Stomach ache and period: how to get over the pain?

Many women experience discomfort related to menstruation, dysmenorrhea. Among the various disorders that a menstruating person may experience is period stomach pain. Pain in the lower abdomen. How to stop having these uterine pains during the period?

Why does my stomach hurt during my period?

The menstrual cycle is the source of many disorders and in particular of period symptoms. It is quite normal to have small pains and discomforts during the period. The menstrual cycle is a sea ofhormones that influence our body in many ways. The cause of stomach ache during menstruation is directly related to the more or less strong contractions that the uterus will perform to expel the endometrium. These contractions are caused by an excess of a hormone called prostaglandin.

What are the different types of stomach pain during menstruation?

During menstruation, it is not uncommon to have different types of pain. Many women wonder how to stop having pain in their lower abdomen during their period. To find solutions, it is important to identify and understand your period pain. Belly pain during menstruation is commonly referred to by the medical profession as dysmenorrhea.

Repeated bloating

During the menstrual period, and especially just before the arrival of your period, you may be subject to premenstrual syndrome and your stomach ache may be a symptom of bloating. Indeed, under the effect of progesterone, the digestive system will slow down, relax and no longer do its work. Progesterone can then lead to gas accumulation and constipation, often synonymous with a bloated belly during menstruation. If bloating becomes chronic, we recommend that you see a doctor. Some signs that you may be suffering from bloating during your period:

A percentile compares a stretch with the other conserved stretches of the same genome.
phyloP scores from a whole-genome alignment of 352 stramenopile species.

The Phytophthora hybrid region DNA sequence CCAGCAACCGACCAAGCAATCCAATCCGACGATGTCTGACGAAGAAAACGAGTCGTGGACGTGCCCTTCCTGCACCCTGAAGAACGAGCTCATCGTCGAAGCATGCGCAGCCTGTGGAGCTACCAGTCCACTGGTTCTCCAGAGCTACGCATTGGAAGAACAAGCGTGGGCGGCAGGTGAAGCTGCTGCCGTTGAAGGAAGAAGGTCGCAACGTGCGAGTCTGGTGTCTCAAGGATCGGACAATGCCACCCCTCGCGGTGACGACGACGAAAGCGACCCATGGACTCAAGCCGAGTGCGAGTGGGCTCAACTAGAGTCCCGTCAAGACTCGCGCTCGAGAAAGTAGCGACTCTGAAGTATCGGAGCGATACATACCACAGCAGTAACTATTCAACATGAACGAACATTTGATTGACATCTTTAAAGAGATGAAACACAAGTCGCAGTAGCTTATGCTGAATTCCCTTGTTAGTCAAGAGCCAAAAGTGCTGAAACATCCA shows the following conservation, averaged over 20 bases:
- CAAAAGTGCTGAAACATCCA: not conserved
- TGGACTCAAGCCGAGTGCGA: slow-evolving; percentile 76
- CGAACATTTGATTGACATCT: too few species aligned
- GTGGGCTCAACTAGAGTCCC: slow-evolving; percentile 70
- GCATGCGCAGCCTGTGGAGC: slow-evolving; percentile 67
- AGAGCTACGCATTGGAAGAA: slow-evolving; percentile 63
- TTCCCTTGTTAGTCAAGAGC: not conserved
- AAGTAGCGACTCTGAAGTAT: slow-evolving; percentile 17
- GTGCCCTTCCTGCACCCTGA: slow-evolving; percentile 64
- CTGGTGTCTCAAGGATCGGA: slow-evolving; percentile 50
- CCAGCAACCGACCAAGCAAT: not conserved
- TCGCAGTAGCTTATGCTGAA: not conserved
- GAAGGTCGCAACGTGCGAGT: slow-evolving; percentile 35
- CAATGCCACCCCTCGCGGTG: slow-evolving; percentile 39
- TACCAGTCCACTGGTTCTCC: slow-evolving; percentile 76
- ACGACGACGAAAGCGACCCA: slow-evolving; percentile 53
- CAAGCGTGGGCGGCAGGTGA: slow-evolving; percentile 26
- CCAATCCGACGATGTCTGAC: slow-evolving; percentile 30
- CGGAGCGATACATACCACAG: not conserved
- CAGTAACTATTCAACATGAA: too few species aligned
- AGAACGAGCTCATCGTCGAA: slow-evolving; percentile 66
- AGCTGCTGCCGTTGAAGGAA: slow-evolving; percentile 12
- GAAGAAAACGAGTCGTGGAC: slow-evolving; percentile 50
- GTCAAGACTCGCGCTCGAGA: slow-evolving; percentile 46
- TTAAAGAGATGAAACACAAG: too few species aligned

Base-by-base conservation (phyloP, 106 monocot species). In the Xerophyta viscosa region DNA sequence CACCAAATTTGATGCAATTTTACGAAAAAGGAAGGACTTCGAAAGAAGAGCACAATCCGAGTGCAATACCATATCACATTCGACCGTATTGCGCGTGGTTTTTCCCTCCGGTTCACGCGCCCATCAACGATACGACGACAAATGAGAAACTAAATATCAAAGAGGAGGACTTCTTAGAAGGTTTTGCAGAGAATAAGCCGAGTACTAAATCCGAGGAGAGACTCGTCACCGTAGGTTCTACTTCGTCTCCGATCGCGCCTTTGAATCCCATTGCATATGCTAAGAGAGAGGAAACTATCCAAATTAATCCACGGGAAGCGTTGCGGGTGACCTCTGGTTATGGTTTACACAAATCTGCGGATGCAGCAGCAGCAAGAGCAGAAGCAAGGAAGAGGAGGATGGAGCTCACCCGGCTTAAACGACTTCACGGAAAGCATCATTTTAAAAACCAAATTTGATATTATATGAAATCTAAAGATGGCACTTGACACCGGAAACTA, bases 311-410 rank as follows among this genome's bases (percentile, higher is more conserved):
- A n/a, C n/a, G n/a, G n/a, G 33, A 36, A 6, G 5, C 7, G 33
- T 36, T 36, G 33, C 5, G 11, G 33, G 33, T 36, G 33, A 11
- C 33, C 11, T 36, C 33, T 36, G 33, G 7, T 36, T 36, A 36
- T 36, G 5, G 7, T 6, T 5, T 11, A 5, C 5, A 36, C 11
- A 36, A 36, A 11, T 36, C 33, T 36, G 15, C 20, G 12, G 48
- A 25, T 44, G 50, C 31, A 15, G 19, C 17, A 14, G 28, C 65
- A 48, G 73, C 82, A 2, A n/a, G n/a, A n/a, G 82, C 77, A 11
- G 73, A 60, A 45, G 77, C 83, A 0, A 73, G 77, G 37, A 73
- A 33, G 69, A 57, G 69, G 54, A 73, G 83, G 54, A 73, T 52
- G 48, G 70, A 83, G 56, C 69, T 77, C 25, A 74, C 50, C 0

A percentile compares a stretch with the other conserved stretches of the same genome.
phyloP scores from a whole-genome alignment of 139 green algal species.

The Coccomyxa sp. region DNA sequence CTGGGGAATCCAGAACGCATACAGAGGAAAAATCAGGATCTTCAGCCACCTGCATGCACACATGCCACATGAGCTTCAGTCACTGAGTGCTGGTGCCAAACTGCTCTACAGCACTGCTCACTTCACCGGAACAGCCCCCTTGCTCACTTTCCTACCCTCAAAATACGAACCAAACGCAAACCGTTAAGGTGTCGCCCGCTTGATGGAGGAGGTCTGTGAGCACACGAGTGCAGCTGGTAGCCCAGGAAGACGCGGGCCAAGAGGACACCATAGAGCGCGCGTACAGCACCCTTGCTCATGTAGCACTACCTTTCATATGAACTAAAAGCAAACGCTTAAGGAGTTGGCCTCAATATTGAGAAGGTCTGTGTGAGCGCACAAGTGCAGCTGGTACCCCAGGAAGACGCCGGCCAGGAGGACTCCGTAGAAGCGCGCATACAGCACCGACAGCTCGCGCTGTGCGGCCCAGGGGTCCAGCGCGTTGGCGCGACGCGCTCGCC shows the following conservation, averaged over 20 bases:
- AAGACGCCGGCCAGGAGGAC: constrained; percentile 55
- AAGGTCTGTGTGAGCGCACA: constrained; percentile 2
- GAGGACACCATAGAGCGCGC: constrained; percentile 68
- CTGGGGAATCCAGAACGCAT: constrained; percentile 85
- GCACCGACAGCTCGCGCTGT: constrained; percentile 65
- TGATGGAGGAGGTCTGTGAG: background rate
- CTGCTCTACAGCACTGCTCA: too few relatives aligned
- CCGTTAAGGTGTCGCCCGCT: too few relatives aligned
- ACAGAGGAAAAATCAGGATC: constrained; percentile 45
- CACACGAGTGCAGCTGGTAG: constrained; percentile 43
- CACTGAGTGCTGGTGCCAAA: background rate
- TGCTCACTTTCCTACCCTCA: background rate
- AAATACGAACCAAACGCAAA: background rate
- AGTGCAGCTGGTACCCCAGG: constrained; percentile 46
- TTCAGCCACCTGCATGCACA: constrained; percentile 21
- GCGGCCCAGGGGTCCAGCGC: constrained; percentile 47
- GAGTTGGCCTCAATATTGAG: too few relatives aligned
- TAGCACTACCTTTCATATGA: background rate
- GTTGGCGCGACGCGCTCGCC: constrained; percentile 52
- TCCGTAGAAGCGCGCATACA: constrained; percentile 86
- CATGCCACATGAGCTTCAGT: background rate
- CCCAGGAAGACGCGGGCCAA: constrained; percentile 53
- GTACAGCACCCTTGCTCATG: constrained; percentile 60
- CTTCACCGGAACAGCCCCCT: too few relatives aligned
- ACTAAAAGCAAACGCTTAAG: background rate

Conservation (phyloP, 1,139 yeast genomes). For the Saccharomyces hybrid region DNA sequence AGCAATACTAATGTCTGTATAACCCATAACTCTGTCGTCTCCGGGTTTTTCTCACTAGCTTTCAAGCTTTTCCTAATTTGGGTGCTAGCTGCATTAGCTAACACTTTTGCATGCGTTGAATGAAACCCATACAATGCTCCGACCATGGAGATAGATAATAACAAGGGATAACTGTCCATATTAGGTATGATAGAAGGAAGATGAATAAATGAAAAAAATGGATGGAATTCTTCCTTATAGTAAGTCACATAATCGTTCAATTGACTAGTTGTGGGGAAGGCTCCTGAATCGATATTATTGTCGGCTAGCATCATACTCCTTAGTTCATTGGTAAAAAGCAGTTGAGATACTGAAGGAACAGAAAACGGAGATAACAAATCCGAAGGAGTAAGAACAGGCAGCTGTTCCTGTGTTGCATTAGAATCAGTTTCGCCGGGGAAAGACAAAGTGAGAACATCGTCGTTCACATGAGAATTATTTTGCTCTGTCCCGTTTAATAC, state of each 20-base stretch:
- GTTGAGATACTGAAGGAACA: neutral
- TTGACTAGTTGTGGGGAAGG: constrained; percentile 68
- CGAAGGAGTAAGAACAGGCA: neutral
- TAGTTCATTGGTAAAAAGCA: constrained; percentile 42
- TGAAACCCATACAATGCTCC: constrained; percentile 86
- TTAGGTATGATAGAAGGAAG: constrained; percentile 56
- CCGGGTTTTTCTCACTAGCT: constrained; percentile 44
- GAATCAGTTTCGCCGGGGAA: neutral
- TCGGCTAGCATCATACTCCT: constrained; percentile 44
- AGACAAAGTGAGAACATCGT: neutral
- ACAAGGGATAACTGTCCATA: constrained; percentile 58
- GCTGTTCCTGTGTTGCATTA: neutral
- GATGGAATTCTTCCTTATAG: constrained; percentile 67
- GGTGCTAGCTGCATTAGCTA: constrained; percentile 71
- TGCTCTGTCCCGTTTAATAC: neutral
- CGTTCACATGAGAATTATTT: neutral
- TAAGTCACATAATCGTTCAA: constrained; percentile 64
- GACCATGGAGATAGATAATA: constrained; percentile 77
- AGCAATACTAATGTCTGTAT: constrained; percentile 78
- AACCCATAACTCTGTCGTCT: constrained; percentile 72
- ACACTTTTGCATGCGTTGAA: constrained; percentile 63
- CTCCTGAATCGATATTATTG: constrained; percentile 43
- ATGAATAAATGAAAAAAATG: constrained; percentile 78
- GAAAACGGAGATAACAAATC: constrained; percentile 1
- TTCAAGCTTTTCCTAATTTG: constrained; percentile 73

• a swollen abdomen
  • water retention
  • stomach pain
  • flatulence, gurgling in your digestive tract
  • an unpleasant smell when gas is expelled

Cramps of varying severity

Menstrual cramps are the most common disorder of menstruating women. 80% of women suffer from pain in the lower abdomen, back, legs and thighs at the time of their period. 15% of women suffering from uterine pain during their period are handicapped in their daily life. These cramps are often associated with dizziness, diarrhea, migraines or nausea during the period.

Dysmenorrhea, or menstrual cramps and spasms of the uterus, can appear as early as adolescence or adulthood. If the pain appears in adulthood, it is a sign of an imbalance or an underlying pathology.

Abdominal cramps during menstruation can be painful and violent and have several causes:

  • If there is too high a peak of prostaglandins and therefore too many contractions of the uterus
  • If the cause of the pain is related to a pathology such as endometriosis, adenomyosis, PCOS or uterine fibroids. It is then important to consult a doctor.

How to relieve stomach ache during menstruation?

In some cases, menstrual pain can be unbearable and force menstruating women to change their activities or to stay in bed. There are several methods to relieve discomfort in the abdomen during menstruation. However, beware of self-medication, always seek the advice of a health professional!